Part of his plans involve strengthening infrastructure.
“With the usual things like roads, well that is part of the government’s ongoing development process because more and more people are moving away from the coastal areas but moving inland to where they can work their plantations,” he said.
“We need to provide the infrastructure by making good roads for them so they can drive up and they can have access to power and water.
“So there’s a lot to be done. I don’t want to be over ambitious but I want to make sure that we do it well. I also don’t want to over promise the people because they will say ‘oh here is another guy that’s coming with a lot of promises’ but I really want to do some of those things.”
Away from Salelologa and Fa’asaleleaga, Sili has big plans in terms of governance.
“We need to review the public policies with regards to public finances. We have heard people talk about the external debt, the same things that Tautua Samoa always talks about, warning about bankruptcy and all of that.
“I think we need to make sure our finances match the reports. We don’t want to over stretch ourselves and we need to make sure that we have a lot more accountability and responsibility.”
When it comes to good governance, Sili said leaders must lead the way.
“It has to start from the leaders, the heads of department and flow down to the lower level. We want to make sure that the public services are able to deliver services efficiently.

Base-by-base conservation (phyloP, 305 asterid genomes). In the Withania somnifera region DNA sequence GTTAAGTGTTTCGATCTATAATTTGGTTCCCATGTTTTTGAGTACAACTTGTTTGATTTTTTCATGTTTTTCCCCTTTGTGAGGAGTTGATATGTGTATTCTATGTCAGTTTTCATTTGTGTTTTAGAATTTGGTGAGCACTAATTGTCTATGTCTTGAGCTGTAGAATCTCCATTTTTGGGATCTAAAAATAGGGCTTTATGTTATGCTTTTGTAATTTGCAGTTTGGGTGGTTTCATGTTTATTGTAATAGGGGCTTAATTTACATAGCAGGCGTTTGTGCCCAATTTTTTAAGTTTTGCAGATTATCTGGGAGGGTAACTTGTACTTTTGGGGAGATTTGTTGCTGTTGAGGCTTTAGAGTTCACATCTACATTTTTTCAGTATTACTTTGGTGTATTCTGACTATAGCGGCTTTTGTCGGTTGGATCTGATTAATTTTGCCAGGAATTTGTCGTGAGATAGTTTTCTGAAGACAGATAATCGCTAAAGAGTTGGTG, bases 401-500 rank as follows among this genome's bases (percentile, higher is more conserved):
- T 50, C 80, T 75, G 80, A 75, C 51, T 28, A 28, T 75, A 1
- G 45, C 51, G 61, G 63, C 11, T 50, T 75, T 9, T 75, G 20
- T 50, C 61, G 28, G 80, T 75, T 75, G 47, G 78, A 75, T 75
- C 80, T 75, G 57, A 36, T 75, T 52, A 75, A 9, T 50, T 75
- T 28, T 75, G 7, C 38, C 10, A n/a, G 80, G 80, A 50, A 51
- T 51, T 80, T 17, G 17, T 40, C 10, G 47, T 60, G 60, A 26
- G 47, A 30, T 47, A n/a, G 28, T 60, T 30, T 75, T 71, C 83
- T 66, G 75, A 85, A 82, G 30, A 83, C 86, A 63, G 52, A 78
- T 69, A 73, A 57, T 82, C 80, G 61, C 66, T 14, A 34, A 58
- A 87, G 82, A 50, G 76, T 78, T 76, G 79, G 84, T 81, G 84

“I think there’s too much overlapping and competition amongst ministries and they are always reluctant to share information, and they are very territorial.
“So think we need to look at some reform of the public service to make sure that there’s a lot more efficiency.”
He pointed to a number of projects and aid that are available to help people but this sometimes does not happen. The issue, he said, is the capacity of the public service to deliver.
“I think it’s really sad if we have to take back the money because we can’t do all those things. So it’s about making sure that the public service has the competencies.
“Obviously we need to work out our public finances, our economic planning, that we don’t have to do too many things at one point but to do things that need to be done first. Either that or maybe focus on few things, because sometimes we try to do so many things that we end up confused.”
Having been involved in the private sector, Sili stressed that they play a vital role in development.
“They (government) will never be able to provide employment for the graduates so the private sector needs to be involved,” he said.
“But for us to do that we need to provide an enabling environment for them. We need to review our policies and maybe our regulatory framework to make sure the private sector is profitable.
“We want them to grow and encourage investment both foreign and locals because that is the only way that we can provide jobs for our people.
“The government offices need to try and reduce the role of government, we don’t want a public service that’s too large.”
Sili added that there have been many cases where the public service has not performed to the level they are expected to.
“We also need to look at our level of procurement. The government’s procurement, the tenders and the contractors, because really we should be looking at the best value for every tala that the government spends whether it’s on roads, providing water and when we give out money that we give to the schools.